Weak Commodities Hinders 2015 Forecast

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Weak Commodities Hinders
2015 Forecast
Wall Street's surge over the past couple of days has totally eliminated
the slight correction and sent the markets to record highs. Many are
expecting more of the same after the fourth quarter records are tabulated.
As hard as it is to believe, Wall Street insiders are buying on the news and not the facts--contrary
to most fundamentals of economics. Some of most vociferous backers continue to bang the drum
while doing the same exact thing they did in 2013--hype the potential for next year.
Not so fast. There is a little thing called oil values still standing out there that threatens to topple
several areas. While it is easy to see all the good lower oil prices will bring to the economy, there
is also some decided bad.
Foremost among the problems is the potential extension of the benefits could be short-lived,
especially if the tree-hugging agenda of the President is extended. But once the public is
accustomed to lower energy bills, the gurus expect them to keep on spending even though the
prices will fluctuate. It is on this premise that Washington enacts bills that too often aim at one
target but end up knocking down a whole different bundle of branches off the economic tree.
The economy still has extremely short legs. Some of the major national economies are beginning
to stagnate. Yet the experts overlook these symptoms and predict rosy days in 2015. This defies
logic.
The fact production is waning is going to be hard to ignore. Deflation, not inflation, will be the
main source of concern in 2015.
Christopher Whalen, head of research at Kroll Bond Rating Agency, thinks the decline in oil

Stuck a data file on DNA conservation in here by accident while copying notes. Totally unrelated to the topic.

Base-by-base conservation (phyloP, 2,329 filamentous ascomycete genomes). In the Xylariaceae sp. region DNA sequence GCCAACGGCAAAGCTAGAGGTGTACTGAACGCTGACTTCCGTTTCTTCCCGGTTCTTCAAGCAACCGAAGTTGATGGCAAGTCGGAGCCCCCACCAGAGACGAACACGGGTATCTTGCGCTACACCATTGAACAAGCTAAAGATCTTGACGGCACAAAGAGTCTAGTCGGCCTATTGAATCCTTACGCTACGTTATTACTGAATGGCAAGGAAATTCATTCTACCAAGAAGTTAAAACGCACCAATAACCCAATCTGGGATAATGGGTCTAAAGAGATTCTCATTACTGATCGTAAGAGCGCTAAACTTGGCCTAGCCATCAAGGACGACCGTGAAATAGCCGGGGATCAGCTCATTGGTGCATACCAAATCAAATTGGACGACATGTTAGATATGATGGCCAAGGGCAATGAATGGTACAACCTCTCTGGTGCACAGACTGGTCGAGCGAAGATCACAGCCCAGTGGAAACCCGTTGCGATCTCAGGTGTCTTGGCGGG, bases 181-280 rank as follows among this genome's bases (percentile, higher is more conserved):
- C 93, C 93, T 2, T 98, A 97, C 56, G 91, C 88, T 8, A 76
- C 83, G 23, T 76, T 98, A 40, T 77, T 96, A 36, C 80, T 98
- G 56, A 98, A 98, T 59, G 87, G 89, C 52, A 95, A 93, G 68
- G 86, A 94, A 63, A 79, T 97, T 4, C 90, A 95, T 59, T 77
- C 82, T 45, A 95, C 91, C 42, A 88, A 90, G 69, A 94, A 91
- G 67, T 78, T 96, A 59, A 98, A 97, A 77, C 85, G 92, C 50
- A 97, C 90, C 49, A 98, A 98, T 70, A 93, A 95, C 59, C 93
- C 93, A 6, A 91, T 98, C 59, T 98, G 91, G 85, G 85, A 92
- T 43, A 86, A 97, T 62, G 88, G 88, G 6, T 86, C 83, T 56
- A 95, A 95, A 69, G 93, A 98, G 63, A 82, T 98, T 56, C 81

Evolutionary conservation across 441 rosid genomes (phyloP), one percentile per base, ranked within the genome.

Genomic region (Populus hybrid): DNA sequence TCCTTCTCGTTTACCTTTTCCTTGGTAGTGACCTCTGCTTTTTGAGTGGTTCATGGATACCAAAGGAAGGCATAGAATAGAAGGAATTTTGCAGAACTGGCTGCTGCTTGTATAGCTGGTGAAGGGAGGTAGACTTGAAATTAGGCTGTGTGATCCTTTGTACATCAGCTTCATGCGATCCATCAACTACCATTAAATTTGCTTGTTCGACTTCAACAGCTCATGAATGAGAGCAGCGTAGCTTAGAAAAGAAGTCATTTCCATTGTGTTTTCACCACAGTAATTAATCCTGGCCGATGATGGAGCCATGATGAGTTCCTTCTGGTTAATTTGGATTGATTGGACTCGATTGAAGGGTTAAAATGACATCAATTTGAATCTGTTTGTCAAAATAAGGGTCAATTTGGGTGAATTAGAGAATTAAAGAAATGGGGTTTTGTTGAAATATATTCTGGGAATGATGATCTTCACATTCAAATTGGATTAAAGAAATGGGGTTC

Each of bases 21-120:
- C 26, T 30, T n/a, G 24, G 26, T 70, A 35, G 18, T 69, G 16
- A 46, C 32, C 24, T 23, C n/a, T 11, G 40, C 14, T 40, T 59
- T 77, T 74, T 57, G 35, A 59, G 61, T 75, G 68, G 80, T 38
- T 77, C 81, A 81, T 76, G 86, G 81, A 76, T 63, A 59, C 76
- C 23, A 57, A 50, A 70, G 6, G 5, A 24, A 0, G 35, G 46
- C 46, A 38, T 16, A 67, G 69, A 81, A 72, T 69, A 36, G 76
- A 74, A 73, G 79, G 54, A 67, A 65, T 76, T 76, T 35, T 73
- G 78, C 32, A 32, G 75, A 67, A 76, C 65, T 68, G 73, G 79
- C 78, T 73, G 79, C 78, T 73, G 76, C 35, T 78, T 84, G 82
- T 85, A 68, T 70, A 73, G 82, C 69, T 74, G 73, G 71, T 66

prices is a mere reflection of the 2008 crisis finally catching up with the energy sector. "As much
as we'd like to believe that the years of grinding adjustment since the sub-prime crisis are over,
the precipitous decline in oil prices shows the healing process is still underway. In many ways
the decline in oil is just an aftershock from the bust of 2008."
Besides oil he points to the decline of commodity prices as a sign deflation is igniting. "While
the Fed and other monetary authorities [central bankers] have targeted a 2 percent annual
inflation rate, it is pretty clear that deflation remains the dominant theme for 2015 for the global
economy."
What Whalen specifically referred to were falling commodity rates. Commodity prices, more
than stock prices, operate on a supply and demand basis. When demand grows, prices rise. When
demand slows, prices decrease. The opposite is true for the supply side.
But the majority of commodities fall into the must have category for human population. Let's
face it, we need food and energy to survive. Commodities are showing a very weak demand. In
the 12 months ending November consumer prices rose at a modest 1.4 percent.
Politicians jump all over those numbers, trying to prove the success of the policies they have
enacted or ordered. But full-time jobs are still elusive, workforce participation continues to drop
personal income for the average American remains flat even while DC tries to alter the number
base by using the average rather than the median. The difference, subtle as it is, is devastating
to those hoping for an American economic growth.
The median is the halfway point and, for the majority whose wages are relatively flat, is skewed
by the income growth of those on top. Taking the average wage per capita and American's
income is still trailing the 2007 levels even though the median wage is now higher than it was.
The basic problem for those who want to see economic growth behind every windmill or solar
panel, is fundamental. They want to refute fossil fuels and go green. Yet with fossil fuel costs
dropping, the alternative green energy just crushes any economic endeavor reliant on a higher
basic production cost.
At this time, regulation could stifle whatever gleam of hope one might wish to see at the end of
the recession tunnel. Betting on the rigidity of the tree-huggers' adherence to their form of energy
consumption, you'd probably be better off betting against the economists who expect halcyon
times in 2015.
"I have sworn on the altar of God eternal hostility to every form of tyranny over the mind of
man."--Thomas Jefferson
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